The SSD wears out faster than the hard drive

SSD hard drives: how to extend their lifespan

Thomas Rau

The lifespan of an SSD is finite - this cannot be changed due to the flash memory technology. That is why it makes sense to check the condition of the drive regularly and to counteract wear and tear with suitable tips and tools.

EnlargeGive your SSD a longer life

An SSD has many advantages: It is fast - that helps with every computer. And it is insensitive, which is particularly important with notebooks. What also speaks in favor of SSDs: The biggest disadvantage so far - the very high price compared to a hard drive - is becoming less and less important. Flash disks with 500 GB are available from around 70 euros, SSDs with 1 terabyte of storage space start at around 100 euros.

But there is one problem you cannot avoid: The life of the flash memory is limited because it wears out with every use. The impact this has on your PC depends on how you use the SSD and what type of storage it uses. The manufacturers use various methods to counteract accumulator wear. But it can have a greater effect on smaller SSDs than on larger flash memory. And it is precisely the small models with 60 or 120 GB that many users have installed in order to switch from hard disk to SSD technology.

Here's how to estimate the lifespan of your SSD to see if it's in critical condition - or if you don't need to worry. We also show which tools can be used to check the status of the flash memory. If this information suggests that you need to take action in order not to risk losing data, it will also provide you with the most important settings and tips.

SSD technology:Everything you need to know when buying

SSD guarantee: This is behind the manufacturer's promise

The specifications of your SSD contains information that you can use to estimate its service life. In addition to the warranty period, which is usually between three and five years depending on the model, the manufacturers provide information on durability (endurance). You will often come across the term TBW (Total Bytes Written or Terabytes Written): It describes the amount of data that can be written to the flash memory before it breaks. The manufacturers determine the TBW for SSDs using a standardized procedure by the JEDEC standardization committee, so that the values ​​are comparable.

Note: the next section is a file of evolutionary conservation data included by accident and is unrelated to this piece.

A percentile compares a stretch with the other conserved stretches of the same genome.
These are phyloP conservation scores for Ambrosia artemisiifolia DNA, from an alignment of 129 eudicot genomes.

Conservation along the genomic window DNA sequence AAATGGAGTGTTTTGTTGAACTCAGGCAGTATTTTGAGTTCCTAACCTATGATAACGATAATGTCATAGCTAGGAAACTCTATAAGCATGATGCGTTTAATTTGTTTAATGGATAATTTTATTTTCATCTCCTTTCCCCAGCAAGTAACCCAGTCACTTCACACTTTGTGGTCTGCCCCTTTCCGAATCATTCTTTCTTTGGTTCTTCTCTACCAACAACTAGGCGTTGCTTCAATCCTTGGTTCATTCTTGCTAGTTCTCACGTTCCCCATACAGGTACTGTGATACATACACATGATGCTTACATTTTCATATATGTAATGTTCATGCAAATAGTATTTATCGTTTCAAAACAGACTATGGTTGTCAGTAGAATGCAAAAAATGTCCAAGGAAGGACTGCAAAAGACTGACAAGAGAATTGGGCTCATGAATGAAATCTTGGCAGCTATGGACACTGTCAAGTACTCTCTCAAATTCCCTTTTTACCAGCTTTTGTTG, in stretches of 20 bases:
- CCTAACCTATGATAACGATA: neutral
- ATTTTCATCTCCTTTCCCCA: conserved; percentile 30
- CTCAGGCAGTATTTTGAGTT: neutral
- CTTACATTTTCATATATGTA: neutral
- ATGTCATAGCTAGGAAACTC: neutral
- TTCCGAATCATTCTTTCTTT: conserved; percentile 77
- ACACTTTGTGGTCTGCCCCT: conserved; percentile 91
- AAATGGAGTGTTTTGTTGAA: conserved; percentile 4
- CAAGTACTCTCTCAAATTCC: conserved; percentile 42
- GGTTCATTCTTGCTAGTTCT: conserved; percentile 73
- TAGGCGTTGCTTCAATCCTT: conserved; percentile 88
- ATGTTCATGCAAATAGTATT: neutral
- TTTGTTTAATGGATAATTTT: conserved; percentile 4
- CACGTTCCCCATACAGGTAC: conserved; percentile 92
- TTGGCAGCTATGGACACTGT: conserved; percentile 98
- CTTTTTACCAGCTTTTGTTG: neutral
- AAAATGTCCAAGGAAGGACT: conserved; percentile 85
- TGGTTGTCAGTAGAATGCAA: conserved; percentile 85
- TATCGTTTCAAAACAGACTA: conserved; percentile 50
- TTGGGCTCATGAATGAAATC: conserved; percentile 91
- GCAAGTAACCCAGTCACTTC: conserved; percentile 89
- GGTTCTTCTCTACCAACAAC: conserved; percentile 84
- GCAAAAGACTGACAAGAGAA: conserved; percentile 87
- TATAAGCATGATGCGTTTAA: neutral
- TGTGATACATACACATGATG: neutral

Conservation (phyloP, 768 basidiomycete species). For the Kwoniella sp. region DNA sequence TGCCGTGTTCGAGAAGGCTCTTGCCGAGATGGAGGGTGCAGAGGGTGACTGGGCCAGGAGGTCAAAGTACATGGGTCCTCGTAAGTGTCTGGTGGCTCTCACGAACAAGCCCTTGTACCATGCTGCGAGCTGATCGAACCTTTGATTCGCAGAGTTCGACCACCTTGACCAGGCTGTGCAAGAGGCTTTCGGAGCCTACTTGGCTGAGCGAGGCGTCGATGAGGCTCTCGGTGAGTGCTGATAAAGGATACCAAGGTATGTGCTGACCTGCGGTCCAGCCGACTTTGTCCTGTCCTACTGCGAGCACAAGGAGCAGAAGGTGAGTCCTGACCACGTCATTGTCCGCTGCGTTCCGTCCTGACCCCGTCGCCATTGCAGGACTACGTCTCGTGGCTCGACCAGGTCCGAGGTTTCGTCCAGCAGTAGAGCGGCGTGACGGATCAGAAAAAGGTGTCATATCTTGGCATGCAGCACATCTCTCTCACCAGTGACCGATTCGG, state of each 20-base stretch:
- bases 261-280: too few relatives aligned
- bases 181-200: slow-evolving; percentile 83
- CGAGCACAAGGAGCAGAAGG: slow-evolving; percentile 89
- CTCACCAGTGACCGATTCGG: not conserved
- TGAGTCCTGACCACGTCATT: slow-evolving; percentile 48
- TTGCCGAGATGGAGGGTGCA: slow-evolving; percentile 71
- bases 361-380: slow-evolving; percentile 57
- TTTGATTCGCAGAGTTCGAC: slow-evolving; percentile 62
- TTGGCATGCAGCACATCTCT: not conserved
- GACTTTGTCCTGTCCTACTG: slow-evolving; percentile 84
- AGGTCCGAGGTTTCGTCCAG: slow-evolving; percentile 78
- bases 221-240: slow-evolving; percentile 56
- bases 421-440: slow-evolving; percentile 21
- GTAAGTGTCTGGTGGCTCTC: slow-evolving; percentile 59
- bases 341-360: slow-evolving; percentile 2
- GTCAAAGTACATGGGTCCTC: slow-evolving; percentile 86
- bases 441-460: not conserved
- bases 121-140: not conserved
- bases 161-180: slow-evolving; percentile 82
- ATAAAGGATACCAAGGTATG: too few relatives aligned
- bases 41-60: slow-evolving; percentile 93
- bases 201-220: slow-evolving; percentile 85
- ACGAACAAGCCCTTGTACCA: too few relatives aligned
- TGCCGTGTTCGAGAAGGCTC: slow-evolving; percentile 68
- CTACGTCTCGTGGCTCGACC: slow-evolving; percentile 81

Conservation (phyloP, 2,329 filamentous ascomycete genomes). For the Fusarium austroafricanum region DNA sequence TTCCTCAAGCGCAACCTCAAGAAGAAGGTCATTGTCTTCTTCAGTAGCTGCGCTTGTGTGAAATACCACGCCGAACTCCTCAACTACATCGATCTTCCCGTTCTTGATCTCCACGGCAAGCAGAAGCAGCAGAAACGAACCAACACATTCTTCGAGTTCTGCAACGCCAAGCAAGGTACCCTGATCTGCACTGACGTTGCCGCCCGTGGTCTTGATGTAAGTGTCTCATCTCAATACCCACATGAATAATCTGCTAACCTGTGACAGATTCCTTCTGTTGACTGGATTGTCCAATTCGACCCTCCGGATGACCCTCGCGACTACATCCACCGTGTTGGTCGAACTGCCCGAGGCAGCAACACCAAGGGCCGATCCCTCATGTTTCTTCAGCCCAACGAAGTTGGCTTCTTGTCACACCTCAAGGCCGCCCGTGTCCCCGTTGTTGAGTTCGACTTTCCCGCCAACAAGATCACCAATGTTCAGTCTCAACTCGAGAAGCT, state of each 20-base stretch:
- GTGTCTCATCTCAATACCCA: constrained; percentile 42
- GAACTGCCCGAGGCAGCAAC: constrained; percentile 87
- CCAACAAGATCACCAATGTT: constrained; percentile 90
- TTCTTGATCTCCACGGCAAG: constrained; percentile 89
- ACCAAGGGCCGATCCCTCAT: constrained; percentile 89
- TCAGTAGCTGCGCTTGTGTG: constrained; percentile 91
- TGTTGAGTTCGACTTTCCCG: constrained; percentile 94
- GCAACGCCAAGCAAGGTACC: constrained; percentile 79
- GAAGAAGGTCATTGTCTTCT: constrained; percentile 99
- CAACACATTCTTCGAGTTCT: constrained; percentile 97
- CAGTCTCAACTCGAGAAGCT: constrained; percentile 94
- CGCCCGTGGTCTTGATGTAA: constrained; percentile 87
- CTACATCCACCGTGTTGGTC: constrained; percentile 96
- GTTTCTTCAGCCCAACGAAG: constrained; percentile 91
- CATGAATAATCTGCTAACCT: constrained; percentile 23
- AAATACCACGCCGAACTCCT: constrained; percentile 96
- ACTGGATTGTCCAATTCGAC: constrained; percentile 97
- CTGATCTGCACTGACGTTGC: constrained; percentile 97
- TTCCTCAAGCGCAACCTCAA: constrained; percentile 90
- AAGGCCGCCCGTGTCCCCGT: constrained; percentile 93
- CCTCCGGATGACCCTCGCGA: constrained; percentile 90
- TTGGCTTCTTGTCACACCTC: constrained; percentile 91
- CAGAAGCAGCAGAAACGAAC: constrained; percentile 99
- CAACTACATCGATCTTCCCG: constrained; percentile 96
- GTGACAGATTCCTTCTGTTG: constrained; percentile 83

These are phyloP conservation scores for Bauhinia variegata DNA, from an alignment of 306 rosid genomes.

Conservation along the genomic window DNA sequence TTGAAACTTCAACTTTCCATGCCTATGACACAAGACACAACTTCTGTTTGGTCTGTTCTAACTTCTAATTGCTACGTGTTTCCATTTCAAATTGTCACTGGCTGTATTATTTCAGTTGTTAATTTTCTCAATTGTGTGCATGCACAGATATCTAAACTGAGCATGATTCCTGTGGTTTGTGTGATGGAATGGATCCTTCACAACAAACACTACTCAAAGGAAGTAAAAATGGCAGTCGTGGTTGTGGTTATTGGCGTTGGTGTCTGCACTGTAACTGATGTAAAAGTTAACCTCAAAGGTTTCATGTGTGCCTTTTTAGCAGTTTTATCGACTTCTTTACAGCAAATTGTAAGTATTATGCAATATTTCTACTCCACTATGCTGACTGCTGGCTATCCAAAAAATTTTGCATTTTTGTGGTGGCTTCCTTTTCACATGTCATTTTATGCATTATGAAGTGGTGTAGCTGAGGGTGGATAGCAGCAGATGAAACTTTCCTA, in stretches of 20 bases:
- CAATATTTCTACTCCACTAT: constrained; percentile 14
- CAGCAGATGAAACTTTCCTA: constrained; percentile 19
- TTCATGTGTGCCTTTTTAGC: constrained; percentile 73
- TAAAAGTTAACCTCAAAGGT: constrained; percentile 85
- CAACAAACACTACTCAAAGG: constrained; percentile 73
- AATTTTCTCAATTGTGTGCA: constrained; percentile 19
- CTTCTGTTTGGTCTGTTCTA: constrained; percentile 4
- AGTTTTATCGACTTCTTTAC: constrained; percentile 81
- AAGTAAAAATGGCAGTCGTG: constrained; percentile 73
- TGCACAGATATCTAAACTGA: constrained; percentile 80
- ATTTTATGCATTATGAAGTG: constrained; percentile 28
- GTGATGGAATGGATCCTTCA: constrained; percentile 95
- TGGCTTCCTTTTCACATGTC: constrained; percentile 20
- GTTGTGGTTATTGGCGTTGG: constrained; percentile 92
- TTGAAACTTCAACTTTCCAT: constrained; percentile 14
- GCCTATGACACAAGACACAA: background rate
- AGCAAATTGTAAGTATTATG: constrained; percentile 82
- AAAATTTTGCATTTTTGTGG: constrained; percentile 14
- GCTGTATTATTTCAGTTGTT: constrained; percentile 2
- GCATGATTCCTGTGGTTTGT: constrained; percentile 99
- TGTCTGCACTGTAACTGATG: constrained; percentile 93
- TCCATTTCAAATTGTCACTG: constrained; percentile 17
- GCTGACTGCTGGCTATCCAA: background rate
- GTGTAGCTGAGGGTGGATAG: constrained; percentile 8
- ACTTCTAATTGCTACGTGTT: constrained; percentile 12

The TBW essentially depends on the size of the SSD and the storage technology used. The flash memory modules have defined P / E cycles (Program / Erase), which specify the maximum number of write / erase processes that they can withstand. Very expensive SLC (Single Level Cell) memory, for example, can handle around 100,000 processes. Due to the high costs, SSDs for PC use are rarely equipped with them. In most cases, these models work with MLC (Multi Level Cell), TLC (Triple Level Cell) or QLC (Quadruple Level Cell): These cells can store 2.3 or 4 bits at the same time, thus allowing inexpensive SSD models with high storage capacity . However, storing several bits in a cell accelerates their wear and tear, which you can see from a lower TBW value or a shorter guarantee period.

The TBW values ​​of current SSDs are impressive, but not very practical: Samsung, for example, specifies a service life of 360 TBW for the 1 TB model of the 860 QVO. The information on Drive Writes per Day (DWPD) is more helpful. It states how often an SSD can be completely written to per day. For the Samsung SSD mentioned, the DWPD is 0.3 - the daily write volume should therefore not exceed 30 percent of the total capacity within the warranty period. What sounds like little at first, in practice means that you can write 300 GB to this SSD every day for three years. With the 4 TB model of the 860 QVO with the same DWPD values, this results in a daily write volume of over 1 TB.

EnlargeIn the technical data for an SSD, as here for the Samsung 860 Evo, you will find information on the warranty period and the write performance that the flash memory can handle.